Near-fatal ODs and love faxes to Julia Roberts: What Matthew Perry’s memoir reveals
On Dec. 5, 1991, Matthew Perry’s mother, Ethel, went to the hospital. She was only 56, but doctors determined her condition was terminal, and by Jan. 31, 1992, she was gone.
She had been at the hospital for three days when her son received the final phone call: she was dying. But Ethel didn’t die there — she died at home in Beverly Hills.
On Feb. 3, 1992, Matthew was sitting in Beverly Hills High School’s gym, playing basketball, when the letter arrived in the mail. It was from his mother’s former doctor, Dr. Henry Kogan, who said he would have been proud of his mother’s life as a “model of courage and commitment.”
That week, when Perry graduated from high school, Dr. Kogan wrote to him:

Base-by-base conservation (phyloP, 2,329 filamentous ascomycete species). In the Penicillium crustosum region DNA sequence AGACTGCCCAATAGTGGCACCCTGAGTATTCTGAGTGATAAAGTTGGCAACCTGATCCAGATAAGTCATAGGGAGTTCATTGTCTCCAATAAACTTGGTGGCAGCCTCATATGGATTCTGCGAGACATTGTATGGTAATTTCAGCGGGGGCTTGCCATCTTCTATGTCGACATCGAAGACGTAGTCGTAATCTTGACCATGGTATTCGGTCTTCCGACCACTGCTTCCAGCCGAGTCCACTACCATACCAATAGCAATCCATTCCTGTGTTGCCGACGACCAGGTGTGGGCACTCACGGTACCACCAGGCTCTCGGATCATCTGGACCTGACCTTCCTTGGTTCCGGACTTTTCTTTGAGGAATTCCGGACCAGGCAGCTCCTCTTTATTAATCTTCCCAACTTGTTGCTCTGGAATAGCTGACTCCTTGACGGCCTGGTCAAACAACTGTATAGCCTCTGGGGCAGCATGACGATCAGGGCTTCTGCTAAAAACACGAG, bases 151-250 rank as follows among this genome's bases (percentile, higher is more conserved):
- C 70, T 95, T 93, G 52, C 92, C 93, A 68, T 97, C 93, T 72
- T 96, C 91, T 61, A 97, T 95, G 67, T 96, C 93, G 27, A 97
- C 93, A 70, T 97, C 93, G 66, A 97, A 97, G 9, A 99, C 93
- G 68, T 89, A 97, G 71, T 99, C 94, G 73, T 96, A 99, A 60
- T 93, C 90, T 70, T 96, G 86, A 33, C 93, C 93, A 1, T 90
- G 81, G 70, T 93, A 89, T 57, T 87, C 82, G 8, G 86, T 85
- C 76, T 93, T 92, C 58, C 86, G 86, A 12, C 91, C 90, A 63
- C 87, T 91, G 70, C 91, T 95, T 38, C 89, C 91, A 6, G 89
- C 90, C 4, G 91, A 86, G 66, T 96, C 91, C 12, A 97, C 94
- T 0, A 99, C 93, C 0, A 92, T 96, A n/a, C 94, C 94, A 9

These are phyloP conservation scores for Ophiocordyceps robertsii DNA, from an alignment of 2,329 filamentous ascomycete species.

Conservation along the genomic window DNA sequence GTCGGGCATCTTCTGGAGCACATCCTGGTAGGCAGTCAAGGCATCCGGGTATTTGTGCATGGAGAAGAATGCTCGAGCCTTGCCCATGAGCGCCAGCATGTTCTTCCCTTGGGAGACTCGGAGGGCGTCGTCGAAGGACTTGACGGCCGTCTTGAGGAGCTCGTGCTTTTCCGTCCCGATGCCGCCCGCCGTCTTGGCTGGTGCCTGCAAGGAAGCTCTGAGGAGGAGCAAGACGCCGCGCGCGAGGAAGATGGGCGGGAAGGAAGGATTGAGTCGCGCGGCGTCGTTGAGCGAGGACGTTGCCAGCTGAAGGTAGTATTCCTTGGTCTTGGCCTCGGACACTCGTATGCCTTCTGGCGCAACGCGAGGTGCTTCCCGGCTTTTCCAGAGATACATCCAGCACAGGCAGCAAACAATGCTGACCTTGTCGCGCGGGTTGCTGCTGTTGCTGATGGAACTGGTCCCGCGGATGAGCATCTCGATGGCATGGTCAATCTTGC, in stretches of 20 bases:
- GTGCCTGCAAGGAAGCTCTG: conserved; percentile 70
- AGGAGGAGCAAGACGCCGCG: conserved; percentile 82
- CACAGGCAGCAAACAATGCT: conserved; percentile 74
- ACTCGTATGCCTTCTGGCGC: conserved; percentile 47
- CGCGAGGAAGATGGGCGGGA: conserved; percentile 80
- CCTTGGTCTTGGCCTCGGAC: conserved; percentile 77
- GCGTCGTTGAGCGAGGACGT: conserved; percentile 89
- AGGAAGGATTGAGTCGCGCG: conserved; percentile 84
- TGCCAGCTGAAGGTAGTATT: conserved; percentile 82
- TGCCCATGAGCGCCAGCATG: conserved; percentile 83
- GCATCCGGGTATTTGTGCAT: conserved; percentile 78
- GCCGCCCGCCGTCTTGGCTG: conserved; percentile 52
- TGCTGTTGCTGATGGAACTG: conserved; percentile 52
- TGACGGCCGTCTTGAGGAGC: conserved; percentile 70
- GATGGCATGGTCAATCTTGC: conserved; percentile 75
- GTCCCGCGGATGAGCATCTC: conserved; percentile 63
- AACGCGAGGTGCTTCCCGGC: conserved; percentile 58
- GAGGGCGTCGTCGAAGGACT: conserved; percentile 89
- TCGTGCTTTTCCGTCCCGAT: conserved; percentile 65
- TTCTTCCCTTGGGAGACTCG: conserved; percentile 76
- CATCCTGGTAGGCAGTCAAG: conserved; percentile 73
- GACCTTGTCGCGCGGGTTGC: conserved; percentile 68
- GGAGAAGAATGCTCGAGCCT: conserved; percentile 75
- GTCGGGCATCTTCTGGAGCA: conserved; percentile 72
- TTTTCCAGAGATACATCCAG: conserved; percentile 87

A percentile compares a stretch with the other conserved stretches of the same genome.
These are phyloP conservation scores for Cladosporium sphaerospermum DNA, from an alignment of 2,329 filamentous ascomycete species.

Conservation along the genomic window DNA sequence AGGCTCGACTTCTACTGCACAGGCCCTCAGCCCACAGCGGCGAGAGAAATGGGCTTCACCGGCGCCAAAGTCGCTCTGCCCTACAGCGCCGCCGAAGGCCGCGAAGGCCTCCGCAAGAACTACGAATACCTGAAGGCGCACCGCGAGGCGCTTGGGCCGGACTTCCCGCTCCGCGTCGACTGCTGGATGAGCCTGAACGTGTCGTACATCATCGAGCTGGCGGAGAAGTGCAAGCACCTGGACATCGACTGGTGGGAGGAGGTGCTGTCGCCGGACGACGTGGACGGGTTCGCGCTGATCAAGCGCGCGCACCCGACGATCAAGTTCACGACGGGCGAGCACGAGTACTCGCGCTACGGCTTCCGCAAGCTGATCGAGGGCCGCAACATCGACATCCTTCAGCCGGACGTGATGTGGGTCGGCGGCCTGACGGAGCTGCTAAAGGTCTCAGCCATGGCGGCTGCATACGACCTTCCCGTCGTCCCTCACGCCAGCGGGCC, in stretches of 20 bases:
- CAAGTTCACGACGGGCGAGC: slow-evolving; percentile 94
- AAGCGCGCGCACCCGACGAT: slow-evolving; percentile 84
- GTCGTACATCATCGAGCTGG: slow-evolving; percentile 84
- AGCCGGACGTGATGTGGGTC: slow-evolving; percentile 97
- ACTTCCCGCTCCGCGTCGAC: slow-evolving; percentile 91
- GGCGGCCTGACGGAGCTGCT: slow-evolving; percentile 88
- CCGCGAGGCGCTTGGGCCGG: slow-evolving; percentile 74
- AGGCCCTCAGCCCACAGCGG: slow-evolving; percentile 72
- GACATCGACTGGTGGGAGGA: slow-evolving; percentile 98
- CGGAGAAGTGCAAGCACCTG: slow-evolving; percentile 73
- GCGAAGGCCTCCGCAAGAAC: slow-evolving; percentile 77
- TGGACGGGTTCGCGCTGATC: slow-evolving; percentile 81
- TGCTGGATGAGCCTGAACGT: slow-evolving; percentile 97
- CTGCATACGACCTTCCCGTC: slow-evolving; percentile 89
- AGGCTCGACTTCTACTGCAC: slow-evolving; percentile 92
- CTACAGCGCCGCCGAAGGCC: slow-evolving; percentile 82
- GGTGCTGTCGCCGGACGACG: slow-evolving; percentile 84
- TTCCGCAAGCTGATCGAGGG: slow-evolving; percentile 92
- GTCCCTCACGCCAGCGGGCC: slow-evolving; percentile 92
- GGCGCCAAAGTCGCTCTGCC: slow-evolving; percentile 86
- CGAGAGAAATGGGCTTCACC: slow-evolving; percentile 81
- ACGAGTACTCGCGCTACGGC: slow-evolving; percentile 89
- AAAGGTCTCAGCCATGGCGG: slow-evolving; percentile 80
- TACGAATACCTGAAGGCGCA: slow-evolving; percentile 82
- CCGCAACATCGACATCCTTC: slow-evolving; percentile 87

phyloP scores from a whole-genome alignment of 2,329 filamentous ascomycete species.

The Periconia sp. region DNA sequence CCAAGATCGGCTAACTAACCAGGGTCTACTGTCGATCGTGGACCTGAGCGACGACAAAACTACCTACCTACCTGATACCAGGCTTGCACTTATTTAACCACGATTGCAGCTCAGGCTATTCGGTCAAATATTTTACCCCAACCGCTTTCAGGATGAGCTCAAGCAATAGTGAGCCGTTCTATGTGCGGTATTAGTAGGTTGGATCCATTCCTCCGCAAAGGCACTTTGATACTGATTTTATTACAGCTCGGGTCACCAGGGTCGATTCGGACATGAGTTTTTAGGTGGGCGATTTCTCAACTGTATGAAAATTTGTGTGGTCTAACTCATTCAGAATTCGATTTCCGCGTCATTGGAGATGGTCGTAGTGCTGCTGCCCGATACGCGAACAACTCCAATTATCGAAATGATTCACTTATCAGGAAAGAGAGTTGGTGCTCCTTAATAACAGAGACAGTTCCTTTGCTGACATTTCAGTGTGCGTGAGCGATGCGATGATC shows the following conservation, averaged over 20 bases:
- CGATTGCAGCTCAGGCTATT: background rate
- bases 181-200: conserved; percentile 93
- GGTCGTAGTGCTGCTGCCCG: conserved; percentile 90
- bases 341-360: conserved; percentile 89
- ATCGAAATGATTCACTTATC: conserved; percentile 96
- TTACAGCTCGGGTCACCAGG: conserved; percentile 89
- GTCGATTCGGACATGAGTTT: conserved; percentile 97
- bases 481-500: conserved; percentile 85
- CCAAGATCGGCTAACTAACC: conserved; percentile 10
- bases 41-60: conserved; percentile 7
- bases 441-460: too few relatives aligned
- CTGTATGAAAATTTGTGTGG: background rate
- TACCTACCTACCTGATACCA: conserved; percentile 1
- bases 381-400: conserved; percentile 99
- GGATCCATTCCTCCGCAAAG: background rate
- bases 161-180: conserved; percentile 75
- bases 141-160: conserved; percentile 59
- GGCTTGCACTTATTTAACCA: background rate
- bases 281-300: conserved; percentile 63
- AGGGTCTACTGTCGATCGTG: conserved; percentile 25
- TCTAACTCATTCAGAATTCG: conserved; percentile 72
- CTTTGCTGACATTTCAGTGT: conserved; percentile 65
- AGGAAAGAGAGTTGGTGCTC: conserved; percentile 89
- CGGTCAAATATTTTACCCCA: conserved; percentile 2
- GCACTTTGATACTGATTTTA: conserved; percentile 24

Thank you for attending Beverly Hills High School. As you may know, your mother died on Jan. 31, 1992, and your life will never be the same. You will, however, live longer. Some time after you graduate from high school, you will go to medical school. You will make a difference in the lives of others.
I cannot express how proud I am of your mother. You have a wonderful father who is always with you. He is the best.
And so that was the end of Matthew Perry. His mother died, his father died, and he was about to attend a prestigious college — and leave behind a legacy.
He remembers seeing news reports about his mother and father, in her hospital bed, and in the years to come, he would hear about them from his father and other family members.
“It was painful to watch them. I was never one to grieve in a dramatic way. I was much more in the mode of getting on with my life,” Perry said. “You just